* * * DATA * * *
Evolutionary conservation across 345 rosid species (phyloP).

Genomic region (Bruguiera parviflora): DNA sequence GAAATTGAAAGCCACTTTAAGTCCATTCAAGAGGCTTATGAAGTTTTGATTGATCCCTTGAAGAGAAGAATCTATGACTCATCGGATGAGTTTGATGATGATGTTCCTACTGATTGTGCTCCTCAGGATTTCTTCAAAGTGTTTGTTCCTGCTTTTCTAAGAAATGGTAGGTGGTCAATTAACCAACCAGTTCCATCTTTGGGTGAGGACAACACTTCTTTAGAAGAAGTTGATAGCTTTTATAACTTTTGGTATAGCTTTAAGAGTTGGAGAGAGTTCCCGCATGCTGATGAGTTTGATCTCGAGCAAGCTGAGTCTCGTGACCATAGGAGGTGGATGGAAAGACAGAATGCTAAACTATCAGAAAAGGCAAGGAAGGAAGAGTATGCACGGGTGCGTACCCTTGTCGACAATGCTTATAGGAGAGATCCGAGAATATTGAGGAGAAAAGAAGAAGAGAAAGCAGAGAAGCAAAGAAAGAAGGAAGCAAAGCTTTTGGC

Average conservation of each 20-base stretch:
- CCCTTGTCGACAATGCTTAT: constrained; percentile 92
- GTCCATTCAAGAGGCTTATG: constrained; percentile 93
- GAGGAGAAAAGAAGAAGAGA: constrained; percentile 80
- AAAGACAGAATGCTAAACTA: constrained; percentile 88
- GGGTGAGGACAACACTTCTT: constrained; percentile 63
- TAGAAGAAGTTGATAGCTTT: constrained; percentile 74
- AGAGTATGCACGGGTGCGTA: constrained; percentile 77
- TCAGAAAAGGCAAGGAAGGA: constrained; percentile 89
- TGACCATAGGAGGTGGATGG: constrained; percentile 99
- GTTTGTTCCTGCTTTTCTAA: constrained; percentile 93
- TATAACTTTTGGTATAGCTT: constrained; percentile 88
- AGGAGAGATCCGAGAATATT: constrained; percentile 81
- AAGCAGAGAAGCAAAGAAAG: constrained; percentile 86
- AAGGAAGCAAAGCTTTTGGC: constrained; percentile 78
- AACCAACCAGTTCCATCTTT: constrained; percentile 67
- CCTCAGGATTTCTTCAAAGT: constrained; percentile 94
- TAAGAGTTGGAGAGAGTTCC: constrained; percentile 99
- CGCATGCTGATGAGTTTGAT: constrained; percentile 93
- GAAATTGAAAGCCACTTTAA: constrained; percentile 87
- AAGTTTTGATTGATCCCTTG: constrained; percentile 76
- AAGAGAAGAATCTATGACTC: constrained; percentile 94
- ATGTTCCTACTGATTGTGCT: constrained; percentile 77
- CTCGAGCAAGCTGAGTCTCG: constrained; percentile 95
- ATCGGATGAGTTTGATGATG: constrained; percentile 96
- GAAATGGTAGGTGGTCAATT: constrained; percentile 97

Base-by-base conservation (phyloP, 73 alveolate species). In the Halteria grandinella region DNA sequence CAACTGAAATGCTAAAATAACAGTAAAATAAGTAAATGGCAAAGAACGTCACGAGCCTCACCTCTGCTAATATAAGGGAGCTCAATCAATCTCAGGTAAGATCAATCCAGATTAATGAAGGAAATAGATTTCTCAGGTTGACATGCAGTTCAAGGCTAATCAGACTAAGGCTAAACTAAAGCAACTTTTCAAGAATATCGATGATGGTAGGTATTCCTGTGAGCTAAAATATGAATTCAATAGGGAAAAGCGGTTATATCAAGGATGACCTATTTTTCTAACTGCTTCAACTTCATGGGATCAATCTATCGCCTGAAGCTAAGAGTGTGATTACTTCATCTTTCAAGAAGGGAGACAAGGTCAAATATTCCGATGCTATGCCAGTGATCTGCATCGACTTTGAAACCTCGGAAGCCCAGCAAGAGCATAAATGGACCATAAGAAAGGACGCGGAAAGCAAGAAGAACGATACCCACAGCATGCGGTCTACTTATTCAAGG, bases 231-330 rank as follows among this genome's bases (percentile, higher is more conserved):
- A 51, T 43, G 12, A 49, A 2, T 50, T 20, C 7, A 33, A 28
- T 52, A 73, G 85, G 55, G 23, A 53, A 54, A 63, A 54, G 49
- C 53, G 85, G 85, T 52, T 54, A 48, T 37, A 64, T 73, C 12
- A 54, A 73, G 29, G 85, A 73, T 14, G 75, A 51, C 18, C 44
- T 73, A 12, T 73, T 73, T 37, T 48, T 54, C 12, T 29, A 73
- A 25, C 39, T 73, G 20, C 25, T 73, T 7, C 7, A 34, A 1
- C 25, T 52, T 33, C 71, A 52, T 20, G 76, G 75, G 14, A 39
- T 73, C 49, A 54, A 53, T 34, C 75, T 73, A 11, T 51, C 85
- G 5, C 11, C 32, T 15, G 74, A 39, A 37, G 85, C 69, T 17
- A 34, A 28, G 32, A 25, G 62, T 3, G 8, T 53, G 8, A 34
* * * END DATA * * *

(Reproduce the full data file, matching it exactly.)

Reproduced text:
Evolutionary conservation across 345 rosid species (phyloP).

Genomic region (Bruguiera parviflora): DNA sequence GAAATTGAAAGCCACTTTAAGTCCATTCAAGAGGCTTATGAAGTTTTGATTGATCCCTTGAAGAGAAGAATCTATGACTCATCGGATGAGTTTGATGATGATGTTCCTACTGATTGTGCTCCTCAGGATTTCTTCAAAGTGTTTGTTCCTGCTTTTCTAAGAAATGGTAGGTGGTCAATTAACCAACCAGTTCCATCTTTGGGTGAGGACAACACTTCTTTAGAAGAAGTTGATAGCTTTTATAACTTTTGGTATAGCTTTAAGAGTTGGAGAGAGTTCCCGCATGCTGATGAGTTTGATCTCGAGCAAGCTGAGTCTCGTGACCATAGGAGGTGGATGGAAAGACAGAATGCTAAACTATCAGAAAAGGCAAGGAAGGAAGAGTATGCACGGGTGCGTACCCTTGTCGACAATGCTTATAGGAGAGATCCGAGAATATTGAGGAGAAAAGAAGAAGAGAAAGCAGAGAAGCAAAGAAAGAAGGAAGCAAAGCTTTTGGC

Average conservation of each 20-base stretch:
- CCCTTGTCGACAATGCTTAT: constrained; percentile 92
- GTCCATTCAAGAGGCTTATG: constrained; percentile 93
- GAGGAGAAAAGAAGAAGAGA: constrained; percentile 80
- AAAGACAGAATGCTAAACTA: constrained; percentile 88
- GGGTGAGGACAACACTTCTT: constrained; percentile 63
- TAGAAGAAGTTGATAGCTTT: constrained; percentile 74
- AGAGTATGCACGGGTGCGTA: constrained; percentile 77
- TCAGAAAAGGCAAGGAAGGA: constrained; percentile 89
- TGACCATAGGAGGTGGATGG: constrained; percentile 99
- GTTTGTTCCTGCTTTTCTAA: constrained; percentile 93
- TATAACTTTTGGTATAGCTT: constrained; percentile 88
- AGGAGAGATCCGAGAATATT: constrained; percentile 81
- AAGCAGAGAAGCAAAGAAAG: constrained; percentile 86
- AAGGAAGCAAAGCTTTTGGC: constrained; percentile 78
- AACCAACCAGTTCCATCTTT: constrained; percentile 67
- CCTCAGGATTTCTTCAAAGT: constrained; percentile 94
- TAAGAGTTGGAGAGAGTTCC: constrained; percentile 99
- CGCATGCTGATGAGTTTGAT: constrained; percentile 93
- GAAATTGAAAGCCACTTTAA: constrained; percentile 87
- AAGTTTTGATTGATCCCTTG: constrained; percentile 76
- AAGAGAAGAATCTATGACTC: constrained; percentile 94
- ATGTTCCTACTGATTGTGCT: constrained; percentile 77
- CTCGAGCAAGCTGAGTCTCG: constrained; percentile 95
- ATCGGATGAGTTTGATGATG: constrained; percentile 96
- GAAATGGTAGGTGGTCAATT: constrained; percentile 97

Base-by-base conservation (phyloP, 73 alveolate species). In the Halteria grandinella region DNA sequence CAACTGAAATGCTAAAATAACAGTAAAATAAGTAAATGGCAAAGAACGTCACGAGCCTCACCTCTGCTAATATAAGGGAGCTCAATCAATCTCAGGTAAGATCAATCCAGATTAATGAAGGAAATAGATTTCTCAGGTTGACATGCAGTTCAAGGCTAATCAGACTAAGGCTAAACTAAAGCAACTTTTCAAGAATATCGATGATGGTAGGTATTCCTGTGAGCTAAAATATGAATTCAATAGGGAAAAGCGGTTATATCAAGGATGACCTATTTTTCTAACTGCTTCAACTTCATGGGATCAATCTATCGCCTGAAGCTAAGAGTGTGATTACTTCATCTTTCAAGAAGGGAGACAAGGTCAAATATTCCGATGCTATGCCAGTGATCTGCATCGACTTTGAAACCTCGGAAGCCCAGCAAGAGCATAAATGGACCATAAGAAAGGACGCGGAAAGCAAGAAGAACGATACCCACAGCATGCGGTCTACTTATTCAAGG, bases 231-330 rank as follows among this genome's bases (percentile, higher is more conserved):
- A 51, T 43, G 12, A 49, A 2, T 50, T 20, C 7, A 33, A 28
- T 52, A 73, G 85, G 55, G 23, A 53, A 54, A 63, A 54, G 49
- C 53, G 85, G 85, T 52, T 54, A 48, T 37, A 64, T 73, C 12
- A 54, A 73, G 29, G 85, A 73, T 14, G 75, A 51, C 18, C 44
- T 73, A 12, T 73, T 73, T 37, T 48, T 54, C 12, T 29, A 73
- A 25, C 39, T 73, G 20, C 25, T 73, T 7, C 7, A 34, A 1
- C 25, T 52, T 33, C 71, A 52, T 20, G 76, G 75, G 14, A 39
- T 73, C 49, A 54, A 53, T 34, C 75, T 73, A 11, T 51, C 85
- G 5, C 11, C 32, T 15, G 74, A 39, A 37, G 85, C 69, T 17
- A 34, A 28, G 32, A 25, G 62, T 3, G 8, T 53, G 8, A 34